Russian Cuisine

Main dishes
  Pot Meat with Potatoes

200 g any meat
50 g carrot
50 g onion
300 g potatoes (soft sorts)
3-4 black peppercorns
1 bay leaf
salt to taste

Rinse the meat, chop and fry in its own (or any other) fat in a skillet. Saute the shredded carrot with round slices of onion. Place meat in the pot, then put the sauteed vegetables over it and cover it all with peeled and rinsed potatoes of medium size. Pour in water, season with salt, pepper and bay leaf, cover and stew in an oven. Serve with shredded fennel or parsley and any tomato sauce or fresh tomato slices with 2-3 pieces of crushed garlic.

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5 c unbleached all-purpose flour
1 ts salt
2 tb butter
1 c milk
water,as needed

Combine the flour and salt in a large bowl, forming a well in the middle. Add the butter and milk and mix lightly until the flour is absorbed. (Add a little warm water as needed.) Knead until the dough sticks together, cover and allow to rest for a few minutes, then knead until smooth. Cover and set aside. (This dough should be somewhat soft, since more flour will be added as the dough is rolled out.) Or, in a processor, combine the flour, salt, and butter, stirring a few times, then with the machine running, add liquids until a ball forms. Allow to rest for a few minutes and then process until smooth. Place the dough in a lightly oiled bowl, turn, and cover for about 30 minutes. (It may be wrapped in plastic and refrigerated for a day or so, brought to room temperature and then rolled out.) Place a fourth of the dough on a floured work surface, re-covering the rest of the dough. Roll into a circle, starting at the center and rolling outwards to maintain an even thickness, turn over and again from the center, roll the dough out to about 1/8-inch thickness. Run a hand under the bottom to loosen it. With a 3-inch biscuit cutter or wine glass, cut into rounds. When done cutting, place 1 Tb of the filling on one side of each, flipping the other half over the top and sealing with your fingers or a fork. Make sure each is sealed or the filling will come out when cooked. Place each of the dumplings on a floured cookie sheet, keeping the dumplings covered with a towel. Repeat with the remaining dough, saving the scraps until last. Use as little flour as possible in this process or the scraps will be come tough and heavy. Gently drop 12 to 15 varenyky into 3 quarts of boiling water, in a large wide pot or Dutch oven. Do NOT overcrowd. Stir and cook for about 3 to 4 minutes. Drain in a collander and place on a lightly oiled cookies sheet, shaking to coat with a thin film to prevent sticking. Do NOT pile the dumplings on top of each other as this distorts their shape. If the varenyky are to be frozen, remove with a slotted spoon when they float to the top. DO NOT overcook. To freeze. place in the freezer on an oiled cookie sheet when tepid (lukewarm). When they are rigid, store in tightly sealed plastic bags. TO SERVE: Varenyky may be poached, pan-fried or steamed, served as an accompaniment or meats or served with sour cream, chopped sauteed onions or fried bacon with a little bacon fat.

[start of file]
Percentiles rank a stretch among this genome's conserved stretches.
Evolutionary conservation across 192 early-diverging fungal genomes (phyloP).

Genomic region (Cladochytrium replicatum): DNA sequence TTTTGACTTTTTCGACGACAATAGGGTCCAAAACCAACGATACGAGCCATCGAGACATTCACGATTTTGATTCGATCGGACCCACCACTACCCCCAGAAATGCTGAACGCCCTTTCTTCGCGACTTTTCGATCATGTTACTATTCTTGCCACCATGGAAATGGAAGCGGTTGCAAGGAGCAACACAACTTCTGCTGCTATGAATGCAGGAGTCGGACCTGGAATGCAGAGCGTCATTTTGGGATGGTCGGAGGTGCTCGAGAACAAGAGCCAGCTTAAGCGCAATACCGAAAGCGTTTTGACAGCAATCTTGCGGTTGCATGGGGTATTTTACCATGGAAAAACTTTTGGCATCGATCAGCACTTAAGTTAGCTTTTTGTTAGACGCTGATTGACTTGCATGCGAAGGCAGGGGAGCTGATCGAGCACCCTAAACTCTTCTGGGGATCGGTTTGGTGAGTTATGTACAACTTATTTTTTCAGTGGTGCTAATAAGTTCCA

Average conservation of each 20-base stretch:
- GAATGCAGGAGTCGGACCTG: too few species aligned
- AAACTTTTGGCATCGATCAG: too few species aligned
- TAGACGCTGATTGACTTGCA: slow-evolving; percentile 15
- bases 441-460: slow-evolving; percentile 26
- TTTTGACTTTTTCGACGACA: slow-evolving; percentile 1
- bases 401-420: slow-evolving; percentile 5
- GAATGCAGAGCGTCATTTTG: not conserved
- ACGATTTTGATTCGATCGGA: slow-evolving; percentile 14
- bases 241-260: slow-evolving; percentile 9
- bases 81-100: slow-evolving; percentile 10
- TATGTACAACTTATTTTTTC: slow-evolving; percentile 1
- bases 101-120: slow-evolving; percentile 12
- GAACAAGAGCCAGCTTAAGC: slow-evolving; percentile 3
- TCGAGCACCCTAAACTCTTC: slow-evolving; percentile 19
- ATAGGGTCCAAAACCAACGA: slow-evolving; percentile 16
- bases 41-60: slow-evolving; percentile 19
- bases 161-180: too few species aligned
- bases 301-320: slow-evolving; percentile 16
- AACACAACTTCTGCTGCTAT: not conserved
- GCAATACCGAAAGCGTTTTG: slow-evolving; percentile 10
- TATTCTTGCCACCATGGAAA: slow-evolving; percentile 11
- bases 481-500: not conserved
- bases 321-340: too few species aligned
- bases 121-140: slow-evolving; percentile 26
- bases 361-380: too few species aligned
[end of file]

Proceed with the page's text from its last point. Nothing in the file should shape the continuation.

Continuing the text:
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  Amateur Kvass

1 kg apples
100 g raisins
700-800 g sugar
20-30 yeast
10 lt. water

Rinse the apples and cut out the core. Chop them finely and put in an enamel saucepan. Add raisins, sugar and pour in some warm boiled water. When the mixture gets cold, add the yeast and let it stand in a warm spot for 12 hours. Strain off the liquid, pour it into bottles and keep them in a cold place.

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